|Teaching method||Contact hours|
|Course coordinator(s)||ir. PAM van Zwieten|
|Lecturer(s)||dr. ir. LAJ Nagelkerke|
|ir. PAM van Zwieten|
|dr. ir. RA Groeneveld|
|prof. dr. AD Rijnsdorp|
|Examiner(s)||ir. PAM van Zwieten|
|dr. ir. RA Groeneveld|
Language of instruction:
Living renewable resources in marine, coastal and large freshwater ecosystems play a key role in providing food, income and employment in many parts of the world as well as many non-consumptive use values. Fishing has dominant direct and indirect impacts on marine community and their habitats, but changes occur through other uses as well. An effective management of exploitation in this wider sense requires a systems approach. In this course management is treated as a continuous decision-making process. That is, based on realistic problem formulations by those involved in management ecologically sound, economically feasible and socially acceptable objectives are formulated. Another aspect of this process is the collection and presentation of adequate information on fisheries, fish stocks, ecosystems and their biophysical and economic drivers. This requires both good science as well as good communication to help stakeholders involved in management to make sense of the available information. A final part of the management cycle is the analysis and evaluation of the effectiveness of management measures. You will gain insights in basic fisheries and marine ecological and environmental economic concepts; and you will practice ecological and economic information tools as for instance historical trend analysis, population dynamic and bio-economic models, risk-based approaches to assessment ecological valuation and game theory analysis. You will practice the management cycle through case studies presenting distinct resource use management problems in different ecosystems - oceans, tropical and temperate coastal ecosystems and large lakes. You will participate in the analysis of these problems, review information and design management options taking into account the perspectives of stakeholders with different objectives related to exploitation and conservation, of aquatic organisms and the use of marine habitats. The course focuses on fisheries on fish, shellfish and crustaceans, though examples of other organisms (mammals, birds and seaweed) will also be given.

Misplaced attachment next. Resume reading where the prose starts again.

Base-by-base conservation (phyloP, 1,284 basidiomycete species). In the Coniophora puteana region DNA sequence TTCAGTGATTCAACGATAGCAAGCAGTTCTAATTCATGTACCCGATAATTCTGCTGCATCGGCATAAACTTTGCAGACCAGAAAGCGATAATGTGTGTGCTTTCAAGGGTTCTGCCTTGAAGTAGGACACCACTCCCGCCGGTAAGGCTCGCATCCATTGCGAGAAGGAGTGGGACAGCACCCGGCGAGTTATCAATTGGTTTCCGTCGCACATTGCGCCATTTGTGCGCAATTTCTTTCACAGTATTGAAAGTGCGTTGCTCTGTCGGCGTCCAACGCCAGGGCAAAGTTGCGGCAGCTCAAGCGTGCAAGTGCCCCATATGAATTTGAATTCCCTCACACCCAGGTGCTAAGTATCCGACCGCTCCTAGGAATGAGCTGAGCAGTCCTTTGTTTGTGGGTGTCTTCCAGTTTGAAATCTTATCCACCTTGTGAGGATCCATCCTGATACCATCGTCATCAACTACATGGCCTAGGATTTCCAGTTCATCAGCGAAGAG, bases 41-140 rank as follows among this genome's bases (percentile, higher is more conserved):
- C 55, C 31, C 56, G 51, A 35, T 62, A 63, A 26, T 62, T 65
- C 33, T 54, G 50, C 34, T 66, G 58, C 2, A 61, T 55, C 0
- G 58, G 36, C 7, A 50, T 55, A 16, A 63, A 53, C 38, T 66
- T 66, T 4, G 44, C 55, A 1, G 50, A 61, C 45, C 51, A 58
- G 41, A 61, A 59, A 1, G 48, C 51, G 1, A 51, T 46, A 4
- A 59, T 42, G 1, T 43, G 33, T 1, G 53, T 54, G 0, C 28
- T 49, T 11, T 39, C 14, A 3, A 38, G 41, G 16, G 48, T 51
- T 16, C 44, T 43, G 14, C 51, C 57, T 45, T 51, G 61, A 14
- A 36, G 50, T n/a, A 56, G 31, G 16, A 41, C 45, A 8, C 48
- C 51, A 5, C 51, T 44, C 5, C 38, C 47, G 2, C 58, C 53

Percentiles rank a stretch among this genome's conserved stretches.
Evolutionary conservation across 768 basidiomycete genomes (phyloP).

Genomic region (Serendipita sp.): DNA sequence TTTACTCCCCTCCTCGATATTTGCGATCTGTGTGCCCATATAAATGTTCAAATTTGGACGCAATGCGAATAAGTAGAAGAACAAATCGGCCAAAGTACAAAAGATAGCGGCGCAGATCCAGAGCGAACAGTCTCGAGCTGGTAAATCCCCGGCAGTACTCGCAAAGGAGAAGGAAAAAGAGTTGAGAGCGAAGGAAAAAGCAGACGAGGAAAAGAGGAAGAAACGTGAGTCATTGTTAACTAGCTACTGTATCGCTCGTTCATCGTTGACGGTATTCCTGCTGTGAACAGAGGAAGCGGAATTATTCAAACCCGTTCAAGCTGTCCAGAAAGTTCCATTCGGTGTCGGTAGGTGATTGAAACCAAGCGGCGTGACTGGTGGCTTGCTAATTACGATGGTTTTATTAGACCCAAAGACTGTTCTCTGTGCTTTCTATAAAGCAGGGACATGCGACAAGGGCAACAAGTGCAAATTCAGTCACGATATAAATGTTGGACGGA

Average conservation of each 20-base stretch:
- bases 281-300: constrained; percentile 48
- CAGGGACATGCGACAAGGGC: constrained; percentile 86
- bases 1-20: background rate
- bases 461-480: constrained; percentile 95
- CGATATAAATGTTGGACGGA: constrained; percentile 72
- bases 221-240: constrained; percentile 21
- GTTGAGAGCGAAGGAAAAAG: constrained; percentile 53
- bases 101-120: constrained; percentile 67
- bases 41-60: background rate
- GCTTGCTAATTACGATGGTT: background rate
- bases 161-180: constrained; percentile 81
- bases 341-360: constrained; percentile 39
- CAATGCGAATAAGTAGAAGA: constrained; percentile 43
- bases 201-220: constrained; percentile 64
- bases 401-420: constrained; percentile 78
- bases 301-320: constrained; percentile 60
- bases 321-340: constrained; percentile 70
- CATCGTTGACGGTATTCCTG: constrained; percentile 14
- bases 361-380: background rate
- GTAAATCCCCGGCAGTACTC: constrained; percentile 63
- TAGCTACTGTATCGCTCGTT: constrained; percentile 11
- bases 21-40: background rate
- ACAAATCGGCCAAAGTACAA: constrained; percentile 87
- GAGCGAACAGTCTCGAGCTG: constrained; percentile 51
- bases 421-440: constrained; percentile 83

After successful completion of this course students are expected to be able to:
- demonstrate insight and apply the concept of (adaptive) management as a continuous decision-making process based on uncertain information in marine resources management;
- analyse the trade-offs between conflicting objectives in marine resources management and develop effective ways to deliberate among objectives from marine resource ecological and environmental economic viewpoints;
- explain major ecological and economic drivers and impacts of marine resource use and measures available to adapt to or regulate them;
- use economic and ecological research tools to evaluate the influence of (international) regulations and the outcome of management measures;
- demonstrate insight in the information needs of various stakeholders in the management process and economic and ecological concepts and tools to acquire that information;
- integrate and present selected case studies of marine resources management problems.
- follow lectures;
- perform tutorial exercises;
- analyse case studies.
- written test with ca. 10 open questions on lectures and tutorials (65%);
- group report on case studies (35%).
Course guide with de tailed study objectives
Course book for both lecture and tutorials
Internet site with lecture handouts and additional background information
Assignments and self-test questions.
|Compulsory for:||MAM||Aquaculture and Marine Resource Management||MSc||B: Marine Resources and Ecology||3WD|
|MAM||Aquaculture and Marine Resource Management||MSc||C: Marine Governance||3WD|
|Restricted Optional for:||MAS||Animal Sciences||MSc||F: Animal Ecology||3WD|